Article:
Drobo

Drobo 16TB issue

Hi all I am having a bit of an issue right now, in fact I am not sure I really trust the drobo I have here, the image below has a couple of weird items that I would like clarified, can anyone give me some insight as to how I have 4 x 1TB drives but I can store 16TB of data??

Cheers,
Damien K

Hi Damien,

you have formatted the Drobo to 16TB, in other words you can put in 4 x 4 TB hard drives into the Drobo (whenever those drives will be available) and you still have only one Drobo icon on your desktop.

See also here: http://support.datarobotics.com/app/answers/detail/a_id/23/session/L3NpZC9TWFExUE8yaw%3D%3D/sno/0

Read the user manual too

Siegfried

That’s called “Thin Provisioning” and it is only available in most of the hi-end SAN and DAS/NAS devices but all models of the Drobo product has this feature. Sure we can trust our Drobo but that doesn’t mean we don’t do our backups of our Drobo to another drives. :wink:

I understand that if I used 4 x 4TB drives and formatted accordingly I would end up with 16TB of space, but, I have only got 4 x 1TB drives installed.

How is that so? Of course I am PROBABLY just stupid… and there is clearly a logical explanation for it.

you can see on the image here–> http://keffyn.com/imgdump/drobo16tb.jpg that I only have 4 x 1TB drives, in fact I just shut it down and pulled one out to check, just to make sure I wasnt being an idiot…

Cheers,
Damien K[hr]
I just re-read the post from Sigi, I think I get it, I have TOLD the Drobo that I would like to host up to 16TB, but I in fact only have 4TB installed?

  • if this is the case I am going in search of some 4TB drives, the 5D MK II in RAW takes up a LOT of room…

Cheers,
DamienK

correct - you could (in theory - but not yet) format it to be 1000TB… but you will still never be able to put more data onto it than you have actual disk space. (think building a very large garage then putting a little car in it - you can still only fit a small amount in the little cars trunk - but when you buy a huge car - you can put more in its trunk, but wont need to build a bigger garage to put it in)

in order to stop you from copying more data to it than you actually have room for (since OSX doesnt know you dont really have 16TB) when drobo starts to get full (i.e. approaches the actual disk space you have available ) it will start to slow down, when it gets VERY full it will slow to a crawl, o you can never put more data on it than you have room for.

doing it this way means when you add newer/bigger disks to it - you dont need to reformat it - as the operating system thinks it was that big all along.

the largest drives available now are 2TB

seagate are rumoured to be readying a 3TB drive, but it would be wise to wait for DRI to get these drives and test them in drobo and say that they are safe to use, before you test them with your important data.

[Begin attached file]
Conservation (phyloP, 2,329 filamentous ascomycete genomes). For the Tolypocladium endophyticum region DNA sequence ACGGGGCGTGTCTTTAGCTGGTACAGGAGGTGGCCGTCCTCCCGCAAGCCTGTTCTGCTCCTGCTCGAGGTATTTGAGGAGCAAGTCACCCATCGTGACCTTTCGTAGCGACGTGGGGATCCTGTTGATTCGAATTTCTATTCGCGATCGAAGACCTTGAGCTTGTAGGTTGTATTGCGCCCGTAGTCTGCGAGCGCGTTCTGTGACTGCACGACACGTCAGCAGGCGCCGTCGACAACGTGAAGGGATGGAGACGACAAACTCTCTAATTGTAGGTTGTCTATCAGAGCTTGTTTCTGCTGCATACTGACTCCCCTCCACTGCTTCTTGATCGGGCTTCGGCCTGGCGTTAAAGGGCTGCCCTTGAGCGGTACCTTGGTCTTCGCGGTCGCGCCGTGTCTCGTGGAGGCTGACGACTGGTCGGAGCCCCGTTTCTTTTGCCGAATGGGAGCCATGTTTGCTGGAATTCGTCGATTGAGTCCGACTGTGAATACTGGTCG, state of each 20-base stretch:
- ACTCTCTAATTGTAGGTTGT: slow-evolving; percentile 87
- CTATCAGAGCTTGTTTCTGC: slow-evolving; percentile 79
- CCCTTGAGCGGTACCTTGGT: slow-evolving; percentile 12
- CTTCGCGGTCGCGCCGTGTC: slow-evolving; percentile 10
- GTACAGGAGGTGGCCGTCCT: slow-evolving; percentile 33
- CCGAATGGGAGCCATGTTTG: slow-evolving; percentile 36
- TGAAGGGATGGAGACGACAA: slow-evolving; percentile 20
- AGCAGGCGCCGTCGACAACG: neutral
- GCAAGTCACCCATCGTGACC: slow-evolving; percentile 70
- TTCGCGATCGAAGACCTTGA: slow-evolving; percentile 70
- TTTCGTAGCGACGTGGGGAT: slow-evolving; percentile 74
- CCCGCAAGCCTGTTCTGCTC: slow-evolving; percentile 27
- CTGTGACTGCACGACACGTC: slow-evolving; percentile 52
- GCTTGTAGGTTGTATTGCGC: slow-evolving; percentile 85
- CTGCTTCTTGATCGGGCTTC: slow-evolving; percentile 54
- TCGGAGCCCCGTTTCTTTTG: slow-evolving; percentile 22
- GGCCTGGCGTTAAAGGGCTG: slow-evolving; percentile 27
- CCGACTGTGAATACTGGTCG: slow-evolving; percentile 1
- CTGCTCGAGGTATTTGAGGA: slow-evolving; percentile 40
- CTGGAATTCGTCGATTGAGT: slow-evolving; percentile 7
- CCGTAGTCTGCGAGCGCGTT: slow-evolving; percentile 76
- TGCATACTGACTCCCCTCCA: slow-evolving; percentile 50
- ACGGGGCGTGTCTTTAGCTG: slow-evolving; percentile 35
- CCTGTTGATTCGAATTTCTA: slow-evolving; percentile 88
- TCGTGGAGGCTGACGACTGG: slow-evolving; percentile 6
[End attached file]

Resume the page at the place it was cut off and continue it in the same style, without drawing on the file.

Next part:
Hey Docchris:

Here I have question for you, you said that drobo would slow down when it is getting full, is it by design? Windows would not report any warning like “you are running out of space” while you copy more data to the drive exceeds space available since Windows doesn’t know the actual space you have, only Drobo knows that, right?

Thanks,

Kai

correct, it is by design of drobo. windows thinks you have a 16tb drive and will carry on trying to put data on it.

after about 85% drobo starts to slow down (both deliberately and also because its getting less efficient)

after 95% its get Very slow and at around 98-99% it essentially stops[hr]
oh, and drobo dashboard will report a warning that you are running out of space, at 85% and 95%

When drobo is 98%-99% and it stops, does it block the disk I/O?

I have done an experiment at home with 500GB and 120GB drive (only two hard drives) and I got 94.97GB space available (shown in DroboDashboard), copy lots of data exceeds the actual space. it slowed down 75% full and slower as reaching the actual capacity. However, I have seen that I have 95.9GB of data (shown in drive’s Properties) copied to drobo. Is this right behavior?

Thanks,

Kai

It will just get impossibly slow, like 1kb/sec

In the OS or in Drobo Dashboard? Sometimes the OS will show the file as if the copy was already complete and show the full size, even though it’s nowhere near finished.

kaishao, thank you for the explanation, it makes a lot of sense now, once again I can hold trust in my Drobo, which is good, because I have just ordered a DroboElite.

Cheers,
Damien K

Hi bhiga,

95.9GB was shown in the OS. So sometimes the OS tells the incorrect size of data?

Thanks,

Kai

he means that if you have a 10GB drive, and copy a 6GB file to it - it will instantly say it only has 4GB free - as soon as it starts copying - rather than saying you have 9 gb free… 8gb free… 7gb free… as you slowly copy the file over

see what i mean?[hr]
however i think your issue is that drobo counts drive size in binary - and your OS is counting in decimal. so you could put 100GB (dec - as mac OS now counts) onto a drive which only looks to be 96GB (Binary - as drobo and the rest of the planet (excluding drive manufacturers) count) since they are the same amount.

Explanation of binary counting prefixes vs the standard SI prefixes
http://physics.nist.gov/cuu/Units/binary.html

Unfortunately, as Docchris noted, everybody except Snow Leopard, drive manufacturers, and the TiVo web interface use KB/MB/GB/TB to mean kibi-, mebi-, gibi- and tebi- bytes, or base-2 counts (1 KB = 1024 bytes, 1 MB = 1024 KB, 1 GB = 1024 MB, 1 TB = 1024 GB).

1 TB (SI, Snow Leopard, drive manufacturers, TiVo web interface) = 1,000,000,000,000 bytes
1 “TB” (every other computer OS) = 1,099,511,627,776 bytes
1 TiB = 1,099,511,627,776 bytes

Thanks, guys.

That makes more sense to me now.